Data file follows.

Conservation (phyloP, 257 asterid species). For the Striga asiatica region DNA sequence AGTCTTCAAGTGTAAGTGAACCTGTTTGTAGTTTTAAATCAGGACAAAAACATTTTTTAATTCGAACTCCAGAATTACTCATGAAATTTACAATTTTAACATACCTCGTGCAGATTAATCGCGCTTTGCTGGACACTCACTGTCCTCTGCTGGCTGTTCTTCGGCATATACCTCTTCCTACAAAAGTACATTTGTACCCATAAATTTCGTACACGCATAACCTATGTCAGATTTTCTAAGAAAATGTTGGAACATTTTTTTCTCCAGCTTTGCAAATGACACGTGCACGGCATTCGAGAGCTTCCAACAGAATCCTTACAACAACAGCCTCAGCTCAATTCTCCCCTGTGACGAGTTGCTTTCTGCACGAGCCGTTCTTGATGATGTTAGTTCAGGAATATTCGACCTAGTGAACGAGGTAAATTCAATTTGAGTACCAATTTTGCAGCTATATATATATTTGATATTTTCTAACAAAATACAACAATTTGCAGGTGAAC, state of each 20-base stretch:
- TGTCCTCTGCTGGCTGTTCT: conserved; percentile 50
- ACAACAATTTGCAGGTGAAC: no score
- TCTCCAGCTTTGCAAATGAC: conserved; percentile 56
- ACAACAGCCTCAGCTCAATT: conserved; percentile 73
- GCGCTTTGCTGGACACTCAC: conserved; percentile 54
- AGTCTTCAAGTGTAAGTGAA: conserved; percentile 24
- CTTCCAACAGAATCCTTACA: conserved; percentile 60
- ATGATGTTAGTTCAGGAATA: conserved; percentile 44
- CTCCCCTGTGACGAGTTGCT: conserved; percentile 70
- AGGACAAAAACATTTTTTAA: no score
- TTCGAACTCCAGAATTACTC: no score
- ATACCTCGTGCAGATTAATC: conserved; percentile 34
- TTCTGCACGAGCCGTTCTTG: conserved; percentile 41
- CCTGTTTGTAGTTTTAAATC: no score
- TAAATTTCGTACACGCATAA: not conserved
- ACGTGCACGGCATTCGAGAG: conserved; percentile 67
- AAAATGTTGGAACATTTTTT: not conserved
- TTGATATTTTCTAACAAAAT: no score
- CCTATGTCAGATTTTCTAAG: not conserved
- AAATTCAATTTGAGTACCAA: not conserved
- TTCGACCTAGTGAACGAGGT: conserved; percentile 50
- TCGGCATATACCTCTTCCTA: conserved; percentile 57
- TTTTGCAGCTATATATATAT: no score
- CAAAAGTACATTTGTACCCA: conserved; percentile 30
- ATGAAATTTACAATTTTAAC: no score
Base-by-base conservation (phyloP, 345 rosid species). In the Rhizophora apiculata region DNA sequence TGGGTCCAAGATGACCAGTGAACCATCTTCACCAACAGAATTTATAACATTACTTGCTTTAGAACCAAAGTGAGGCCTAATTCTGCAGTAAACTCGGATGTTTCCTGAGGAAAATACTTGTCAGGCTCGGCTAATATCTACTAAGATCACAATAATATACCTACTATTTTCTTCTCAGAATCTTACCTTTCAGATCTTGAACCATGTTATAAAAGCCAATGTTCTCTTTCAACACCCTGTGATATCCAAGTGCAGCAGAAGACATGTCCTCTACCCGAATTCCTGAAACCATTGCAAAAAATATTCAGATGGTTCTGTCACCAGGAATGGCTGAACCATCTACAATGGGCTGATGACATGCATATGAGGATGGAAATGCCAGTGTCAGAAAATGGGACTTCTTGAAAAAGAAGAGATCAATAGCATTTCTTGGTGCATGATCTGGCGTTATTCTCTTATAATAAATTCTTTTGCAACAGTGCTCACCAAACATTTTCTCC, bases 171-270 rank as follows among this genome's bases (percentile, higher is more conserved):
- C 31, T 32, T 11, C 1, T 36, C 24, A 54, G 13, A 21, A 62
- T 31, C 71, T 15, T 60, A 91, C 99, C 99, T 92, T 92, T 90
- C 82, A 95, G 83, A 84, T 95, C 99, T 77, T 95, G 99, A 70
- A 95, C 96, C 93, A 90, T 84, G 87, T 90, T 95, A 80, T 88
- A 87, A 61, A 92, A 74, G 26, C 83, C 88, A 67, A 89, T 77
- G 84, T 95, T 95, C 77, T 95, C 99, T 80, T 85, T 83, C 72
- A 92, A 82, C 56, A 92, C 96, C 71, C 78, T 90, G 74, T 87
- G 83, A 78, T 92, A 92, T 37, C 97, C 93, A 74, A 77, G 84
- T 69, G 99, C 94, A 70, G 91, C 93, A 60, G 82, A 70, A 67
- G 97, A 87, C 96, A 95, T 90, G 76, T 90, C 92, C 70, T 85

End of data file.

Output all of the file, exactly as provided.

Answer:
Conservation (phyloP, 257 asterid species). For the Striga asiatica region DNA sequence AGTCTTCAAGTGTAAGTGAACCTGTTTGTAGTTTTAAATCAGGACAAAAACATTTTTTAATTCGAACTCCAGAATTACTCATGAAATTTACAATTTTAACATACCTCGTGCAGATTAATCGCGCTTTGCTGGACACTCACTGTCCTCTGCTGGCTGTTCTTCGGCATATACCTCTTCCTACAAAAGTACATTTGTACCCATAAATTTCGTACACGCATAACCTATGTCAGATTTTCTAAGAAAATGTTGGAACATTTTTTTCTCCAGCTTTGCAAATGACACGTGCACGGCATTCGAGAGCTTCCAACAGAATCCTTACAACAACAGCCTCAGCTCAATTCTCCCCTGTGACGAGTTGCTTTCTGCACGAGCCGTTCTTGATGATGTTAGTTCAGGAATATTCGACCTAGTGAACGAGGTAAATTCAATTTGAGTACCAATTTTGCAGCTATATATATATTTGATATTTTCTAACAAAATACAACAATTTGCAGGTGAAC, state of each 20-base stretch:
- TGTCCTCTGCTGGCTGTTCT: conserved; percentile 50
- ACAACAATTTGCAGGTGAAC: no score
- TCTCCAGCTTTGCAAATGAC: conserved; percentile 56
- ACAACAGCCTCAGCTCAATT: conserved; percentile 73
- GCGCTTTGCTGGACACTCAC: conserved; percentile 54
- AGTCTTCAAGTGTAAGTGAA: conserved; percentile 24
- CTTCCAACAGAATCCTTACA: conserved; percentile 60
- ATGATGTTAGTTCAGGAATA: conserved; percentile 44
- CTCCCCTGTGACGAGTTGCT: conserved; percentile 70
- AGGACAAAAACATTTTTTAA: no score
- TTCGAACTCCAGAATTACTC: no score
- ATACCTCGTGCAGATTAATC: conserved; percentile 34
- TTCTGCACGAGCCGTTCTTG: conserved; percentile 41
- CCTGTTTGTAGTTTTAAATC: no score
- TAAATTTCGTACACGCATAA: not conserved
- ACGTGCACGGCATTCGAGAG: conserved; percentile 67
- AAAATGTTGGAACATTTTTT: not conserved
- TTGATATTTTCTAACAAAAT: no score
- CCTATGTCAGATTTTCTAAG: not conserved
- AAATTCAATTTGAGTACCAA: not conserved
- TTCGACCTAGTGAACGAGGT: conserved; percentile 50
- TCGGCATATACCTCTTCCTA: conserved; percentile 57
- TTTTGCAGCTATATATATAT: no score
- CAAAAGTACATTTGTACCCA: conserved; percentile 30
- ATGAAATTTACAATTTTAAC: no score
Base-by-base conservation (phyloP, 345 rosid species). In the Rhizophora apiculata region DNA sequence TGGGTCCAAGATGACCAGTGAACCATCTTCACCAACAGAATTTATAACATTACTTGCTTTAGAACCAAAGTGAGGCCTAATTCTGCAGTAAACTCGGATGTTTCCTGAGGAAAATACTTGTCAGGCTCGGCTAATATCTACTAAGATCACAATAATATACCTACTATTTTCTTCTCAGAATCTTACCTTTCAGATCTTGAACCATGTTATAAAAGCCAATGTTCTCTTTCAACACCCTGTGATATCCAAGTGCAGCAGAAGACATGTCCTCTACCCGAATTCCTGAAACCATTGCAAAAAATATTCAGATGGTTCTGTCACCAGGAATGGCTGAACCATCTACAATGGGCTGATGACATGCATATGAGGATGGAAATGCCAGTGTCAGAAAATGGGACTTCTTGAAAAAGAAGAGATCAATAGCATTTCTTGGTGCATGATCTGGCGTTATTCTCTTATAATAAATTCTTTTGCAACAGTGCTCACCAAACATTTTCTCC, bases 171-270 rank as follows among this genome's bases (percentile, higher is more conserved):
- C 31, T 32, T 11, C 1, T 36, C 24, A 54, G 13, A 21, A 62
- T 31, C 71, T 15, T 60, A 91, C 99, C 99, T 92, T 92, T 90
- C 82, A 95, G 83, A 84, T 95, C 99, T 77, T 95, G 99, A 70
- A 95, C 96, C 93, A 90, T 84, G 87, T 90, T 95, A 80, T 88
- A 87, A 61, A 92, A 74, G 26, C 83, C 88, A 67, A 89, T 77
- G 84, T 95, T 95, C 77, T 95, C 99, T 80, T 85, T 83, C 72
- A 92, A 82, C 56, A 92, C 96, C 71, C 78, T 90, G 74, T 87
- G 83, A 78, T 92, A 92, T 37, C 97, C 93, A 74, A 77, G 84
- T 69, G 99, C 94, A 70, G 91, C 93, A 60, G 82, A 70, A 67
- G 97, A 87, C 96, A 95, T 90, G 76, T 90, C 92, C 70, T 85